Reflect

  • What is the content of the message that was conveyed?
  • Move past defensiveness to genuinely analyze the feedback.
  • Was the criticism justified? To what extent?
  • If so, how can you improve?
  • If not, what else can you learn from the situation?
  • Be honest with yourself! This is a hard lesson to learn, and it’s okay if ittakes practice to learn to accept constructive criticism.

Acknowledge

Acknowledge your feelings, but don’t take criticism too personally

Some criticism may have a big impact on you. It may sometimes be personal, and it often feels personal.

It’s okay to feel hurt, angry, sad, disappointed, stung, surprised, or whatever else.

However, don’t let it

  • Bring you to a standstill.
  • Define you.
  • Lower your self-esteem.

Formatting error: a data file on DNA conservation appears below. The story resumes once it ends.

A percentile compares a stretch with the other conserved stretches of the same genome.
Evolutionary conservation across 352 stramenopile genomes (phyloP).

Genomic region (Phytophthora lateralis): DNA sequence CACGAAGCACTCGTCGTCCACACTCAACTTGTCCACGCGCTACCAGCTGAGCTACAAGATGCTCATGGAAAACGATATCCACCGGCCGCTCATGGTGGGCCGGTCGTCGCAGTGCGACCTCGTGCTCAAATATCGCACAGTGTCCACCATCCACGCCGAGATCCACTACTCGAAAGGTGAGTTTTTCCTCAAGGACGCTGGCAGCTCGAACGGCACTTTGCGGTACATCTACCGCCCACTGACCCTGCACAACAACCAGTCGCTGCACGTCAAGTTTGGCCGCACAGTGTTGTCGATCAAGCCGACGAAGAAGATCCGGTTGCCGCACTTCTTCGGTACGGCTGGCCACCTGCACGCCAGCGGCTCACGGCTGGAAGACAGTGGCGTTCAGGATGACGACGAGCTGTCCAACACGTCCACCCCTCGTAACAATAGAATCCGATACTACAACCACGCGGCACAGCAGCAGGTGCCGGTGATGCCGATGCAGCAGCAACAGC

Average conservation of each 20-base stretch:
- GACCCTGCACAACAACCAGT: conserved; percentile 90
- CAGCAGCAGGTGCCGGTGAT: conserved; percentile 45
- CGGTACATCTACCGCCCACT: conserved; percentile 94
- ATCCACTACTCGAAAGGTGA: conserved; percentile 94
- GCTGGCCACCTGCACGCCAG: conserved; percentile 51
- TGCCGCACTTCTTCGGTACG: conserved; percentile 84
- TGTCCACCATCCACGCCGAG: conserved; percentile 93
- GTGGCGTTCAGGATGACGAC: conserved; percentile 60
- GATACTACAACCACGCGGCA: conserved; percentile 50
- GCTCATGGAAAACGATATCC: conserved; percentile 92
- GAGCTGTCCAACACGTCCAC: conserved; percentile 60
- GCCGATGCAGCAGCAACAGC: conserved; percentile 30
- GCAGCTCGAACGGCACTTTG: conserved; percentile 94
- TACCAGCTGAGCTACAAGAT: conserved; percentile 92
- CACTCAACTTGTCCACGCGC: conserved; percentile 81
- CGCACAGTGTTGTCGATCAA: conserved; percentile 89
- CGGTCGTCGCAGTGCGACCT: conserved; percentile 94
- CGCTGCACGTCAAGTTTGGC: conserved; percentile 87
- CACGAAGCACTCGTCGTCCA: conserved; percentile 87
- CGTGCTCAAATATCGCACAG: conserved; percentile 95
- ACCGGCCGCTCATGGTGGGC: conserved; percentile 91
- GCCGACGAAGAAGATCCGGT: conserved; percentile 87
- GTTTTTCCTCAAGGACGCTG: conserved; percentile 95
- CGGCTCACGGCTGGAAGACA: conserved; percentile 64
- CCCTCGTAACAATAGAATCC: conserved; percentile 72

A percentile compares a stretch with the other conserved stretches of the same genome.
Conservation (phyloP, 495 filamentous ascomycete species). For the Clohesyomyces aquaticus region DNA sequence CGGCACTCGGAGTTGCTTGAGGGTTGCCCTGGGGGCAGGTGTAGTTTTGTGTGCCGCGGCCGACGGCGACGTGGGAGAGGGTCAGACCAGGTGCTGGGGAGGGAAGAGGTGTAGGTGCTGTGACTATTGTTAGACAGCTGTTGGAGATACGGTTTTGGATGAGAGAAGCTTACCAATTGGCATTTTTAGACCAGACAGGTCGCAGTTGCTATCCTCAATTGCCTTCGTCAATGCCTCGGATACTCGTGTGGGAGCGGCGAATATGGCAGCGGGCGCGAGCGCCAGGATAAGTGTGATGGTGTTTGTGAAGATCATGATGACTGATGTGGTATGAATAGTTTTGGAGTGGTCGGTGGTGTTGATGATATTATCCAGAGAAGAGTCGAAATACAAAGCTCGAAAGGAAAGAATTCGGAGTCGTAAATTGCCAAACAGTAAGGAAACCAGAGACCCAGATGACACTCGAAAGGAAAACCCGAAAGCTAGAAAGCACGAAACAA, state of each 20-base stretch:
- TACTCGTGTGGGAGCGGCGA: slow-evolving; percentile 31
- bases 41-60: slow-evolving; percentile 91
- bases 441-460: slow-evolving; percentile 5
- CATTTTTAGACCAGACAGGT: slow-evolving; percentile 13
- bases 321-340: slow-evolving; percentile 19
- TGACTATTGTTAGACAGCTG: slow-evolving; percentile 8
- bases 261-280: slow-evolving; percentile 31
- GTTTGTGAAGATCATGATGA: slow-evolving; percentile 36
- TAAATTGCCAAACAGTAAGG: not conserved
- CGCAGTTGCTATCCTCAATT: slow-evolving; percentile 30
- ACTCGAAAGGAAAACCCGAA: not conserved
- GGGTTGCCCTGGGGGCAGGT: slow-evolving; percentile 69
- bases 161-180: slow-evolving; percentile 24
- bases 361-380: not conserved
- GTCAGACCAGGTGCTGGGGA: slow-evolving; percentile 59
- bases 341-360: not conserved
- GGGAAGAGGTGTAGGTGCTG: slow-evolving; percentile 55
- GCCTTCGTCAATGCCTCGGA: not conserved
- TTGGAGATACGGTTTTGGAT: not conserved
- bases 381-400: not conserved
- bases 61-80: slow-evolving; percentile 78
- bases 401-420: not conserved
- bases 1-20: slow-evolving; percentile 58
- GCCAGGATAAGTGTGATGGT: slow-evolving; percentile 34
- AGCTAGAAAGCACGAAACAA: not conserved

Remember: Nobody’s perfect!

  • Learn something and move on.
  • Take the lesson away from the experience, but leave the negative feelings in the past.
  • Use it as a challenge to get better.
  • Use what you’ve learned so you don’t repeat the same mistakes.

Reflections

Based on the scenario described below, write a response that details how you would handle the situation. Use the following questions as a guide to write your reflection. Make sure that you are honest with yourself. Remember to include 3 concrete ways that you would process the criticism and 3 benefits of learning to respond positively to constructive criticism.

Scenario